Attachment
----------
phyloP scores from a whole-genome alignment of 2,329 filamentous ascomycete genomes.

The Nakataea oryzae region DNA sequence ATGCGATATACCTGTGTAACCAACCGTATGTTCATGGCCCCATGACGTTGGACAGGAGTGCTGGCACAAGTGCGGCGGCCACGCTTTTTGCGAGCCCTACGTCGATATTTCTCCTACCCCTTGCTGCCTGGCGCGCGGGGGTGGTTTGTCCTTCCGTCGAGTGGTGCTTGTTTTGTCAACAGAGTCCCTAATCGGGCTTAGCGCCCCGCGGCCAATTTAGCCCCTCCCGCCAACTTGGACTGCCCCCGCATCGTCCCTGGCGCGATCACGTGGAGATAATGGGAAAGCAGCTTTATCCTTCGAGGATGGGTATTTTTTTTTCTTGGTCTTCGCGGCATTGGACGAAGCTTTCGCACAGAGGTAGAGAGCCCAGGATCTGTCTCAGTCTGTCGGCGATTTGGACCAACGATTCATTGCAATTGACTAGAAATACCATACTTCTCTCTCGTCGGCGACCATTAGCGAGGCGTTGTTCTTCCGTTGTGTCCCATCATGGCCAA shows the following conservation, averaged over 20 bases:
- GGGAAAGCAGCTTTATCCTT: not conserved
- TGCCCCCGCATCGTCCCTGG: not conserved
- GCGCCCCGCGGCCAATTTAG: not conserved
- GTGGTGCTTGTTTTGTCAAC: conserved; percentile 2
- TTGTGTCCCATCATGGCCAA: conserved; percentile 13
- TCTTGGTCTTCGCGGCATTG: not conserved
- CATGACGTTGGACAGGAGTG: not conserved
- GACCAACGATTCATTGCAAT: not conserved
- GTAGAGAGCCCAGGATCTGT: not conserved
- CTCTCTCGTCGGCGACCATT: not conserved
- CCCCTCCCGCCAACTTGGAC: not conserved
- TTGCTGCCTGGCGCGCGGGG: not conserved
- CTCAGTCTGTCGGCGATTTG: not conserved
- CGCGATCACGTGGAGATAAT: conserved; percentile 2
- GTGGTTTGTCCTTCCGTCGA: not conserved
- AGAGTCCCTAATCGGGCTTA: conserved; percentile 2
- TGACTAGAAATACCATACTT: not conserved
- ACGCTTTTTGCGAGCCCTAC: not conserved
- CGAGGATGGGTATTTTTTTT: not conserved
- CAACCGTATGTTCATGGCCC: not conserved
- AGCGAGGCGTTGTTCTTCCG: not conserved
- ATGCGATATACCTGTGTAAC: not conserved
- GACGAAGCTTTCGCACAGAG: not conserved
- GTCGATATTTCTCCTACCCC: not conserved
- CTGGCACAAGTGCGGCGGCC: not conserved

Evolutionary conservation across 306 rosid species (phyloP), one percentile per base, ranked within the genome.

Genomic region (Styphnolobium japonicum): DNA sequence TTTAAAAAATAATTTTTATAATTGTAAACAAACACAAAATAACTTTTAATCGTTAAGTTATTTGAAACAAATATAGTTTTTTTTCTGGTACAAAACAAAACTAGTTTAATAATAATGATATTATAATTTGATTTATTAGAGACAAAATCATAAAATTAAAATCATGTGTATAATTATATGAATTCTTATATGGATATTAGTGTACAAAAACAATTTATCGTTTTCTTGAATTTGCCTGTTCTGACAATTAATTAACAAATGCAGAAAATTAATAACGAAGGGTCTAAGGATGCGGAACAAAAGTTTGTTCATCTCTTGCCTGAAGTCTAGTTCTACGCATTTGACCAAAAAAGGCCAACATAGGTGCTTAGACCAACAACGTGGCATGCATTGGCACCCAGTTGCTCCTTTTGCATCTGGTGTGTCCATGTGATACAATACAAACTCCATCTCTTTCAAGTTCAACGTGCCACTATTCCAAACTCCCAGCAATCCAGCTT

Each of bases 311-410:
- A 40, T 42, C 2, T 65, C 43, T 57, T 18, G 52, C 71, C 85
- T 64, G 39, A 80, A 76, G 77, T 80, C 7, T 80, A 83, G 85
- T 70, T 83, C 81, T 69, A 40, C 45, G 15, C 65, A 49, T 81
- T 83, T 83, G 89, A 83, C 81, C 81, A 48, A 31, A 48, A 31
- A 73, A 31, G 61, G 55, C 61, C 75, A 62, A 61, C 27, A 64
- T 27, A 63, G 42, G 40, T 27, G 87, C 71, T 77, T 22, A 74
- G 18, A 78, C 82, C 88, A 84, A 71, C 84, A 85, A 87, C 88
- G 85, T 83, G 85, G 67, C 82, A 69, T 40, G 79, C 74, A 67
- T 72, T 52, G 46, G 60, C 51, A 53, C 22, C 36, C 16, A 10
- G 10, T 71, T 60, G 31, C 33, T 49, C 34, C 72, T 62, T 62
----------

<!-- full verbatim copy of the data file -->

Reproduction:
phyloP scores from a whole-genome alignment of 2,329 filamentous ascomycete genomes.

The Nakataea oryzae region DNA sequence ATGCGATATACCTGTGTAACCAACCGTATGTTCATGGCCCCATGACGTTGGACAGGAGTGCTGGCACAAGTGCGGCGGCCACGCTTTTTGCGAGCCCTACGTCGATATTTCTCCTACCCCTTGCTGCCTGGCGCGCGGGGGTGGTTTGTCCTTCCGTCGAGTGGTGCTTGTTTTGTCAACAGAGTCCCTAATCGGGCTTAGCGCCCCGCGGCCAATTTAGCCCCTCCCGCCAACTTGGACTGCCCCCGCATCGTCCCTGGCGCGATCACGTGGAGATAATGGGAAAGCAGCTTTATCCTTCGAGGATGGGTATTTTTTTTTCTTGGTCTTCGCGGCATTGGACGAAGCTTTCGCACAGAGGTAGAGAGCCCAGGATCTGTCTCAGTCTGTCGGCGATTTGGACCAACGATTCATTGCAATTGACTAGAAATACCATACTTCTCTCTCGTCGGCGACCATTAGCGAGGCGTTGTTCTTCCGTTGTGTCCCATCATGGCCAA shows the following conservation, averaged over 20 bases:
- GGGAAAGCAGCTTTATCCTT: not conserved
- TGCCCCCGCATCGTCCCTGG: not conserved
- GCGCCCCGCGGCCAATTTAG: not conserved
- GTGGTGCTTGTTTTGTCAAC: conserved; percentile 2
- TTGTGTCCCATCATGGCCAA: conserved; percentile 13
- TCTTGGTCTTCGCGGCATTG: not conserved
- CATGACGTTGGACAGGAGTG: not conserved
- GACCAACGATTCATTGCAAT: not conserved
- GTAGAGAGCCCAGGATCTGT: not conserved
- CTCTCTCGTCGGCGACCATT: not conserved
- CCCCTCCCGCCAACTTGGAC: not conserved
- TTGCTGCCTGGCGCGCGGGG: not conserved
- CTCAGTCTGTCGGCGATTTG: not conserved
- CGCGATCACGTGGAGATAAT: conserved; percentile 2
- GTGGTTTGTCCTTCCGTCGA: not conserved
- AGAGTCCCTAATCGGGCTTA: conserved; percentile 2
- TGACTAGAAATACCATACTT: not conserved
- ACGCTTTTTGCGAGCCCTAC: not conserved
- CGAGGATGGGTATTTTTTTT: not conserved
- CAACCGTATGTTCATGGCCC: not conserved
- AGCGAGGCGTTGTTCTTCCG: not conserved
- ATGCGATATACCTGTGTAAC: not conserved
- GACGAAGCTTTCGCACAGAG: not conserved
- GTCGATATTTCTCCTACCCC: not conserved
- CTGGCACAAGTGCGGCGGCC: not conserved

Evolutionary conservation across 306 rosid species (phyloP), one percentile per base, ranked within the genome.

Genomic region (Styphnolobium japonicum): DNA sequence TTTAAAAAATAATTTTTATAATTGTAAACAAACACAAAATAACTTTTAATCGTTAAGTTATTTGAAACAAATATAGTTTTTTTTCTGGTACAAAACAAAACTAGTTTAATAATAATGATATTATAATTTGATTTATTAGAGACAAAATCATAAAATTAAAATCATGTGTATAATTATATGAATTCTTATATGGATATTAGTGTACAAAAACAATTTATCGTTTTCTTGAATTTGCCTGTTCTGACAATTAATTAACAAATGCAGAAAATTAATAACGAAGGGTCTAAGGATGCGGAACAAAAGTTTGTTCATCTCTTGCCTGAAGTCTAGTTCTACGCATTTGACCAAAAAAGGCCAACATAGGTGCTTAGACCAACAACGTGGCATGCATTGGCACCCAGTTGCTCCTTTTGCATCTGGTGTGTCCATGTGATACAATACAAACTCCATCTCTTTCAAGTTCAACGTGCCACTATTCCAAACTCCCAGCAATCCAGCTT

Each of bases 311-410:
- A 40, T 42, C 2, T 65, C 43, T 57, T 18, G 52, C 71, C 85
- T 64, G 39, A 80, A 76, G 77, T 80, C 7, T 80, A 83, G 85
- T 70, T 83, C 81, T 69, A 40, C 45, G 15, C 65, A 49, T 81
- T 83, T 83, G 89, A 83, C 81, C 81, A 48, A 31, A 48, A 31
- A 73, A 31, G 61, G 55, C 61, C 75, A 62, A 61, C 27, A 64
- T 27, A 63, G 42, G 40, T 27, G 87, C 71, T 77, T 22, A 74
- G 18, A 78, C 82, C 88, A 84, A 71, C 84, A 85, A 87, C 88
- G 85, T 83, G 85, G 67, C 82, A 69, T 40, G 79, C 74, A 67
- T 72, T 52, G 46, G 60, C 51, A 53, C 22, C 36, C 16, A 10
- G 10, T 71, T 60, G 31, C 33, T 49, C 34, C 72, T 62, T 62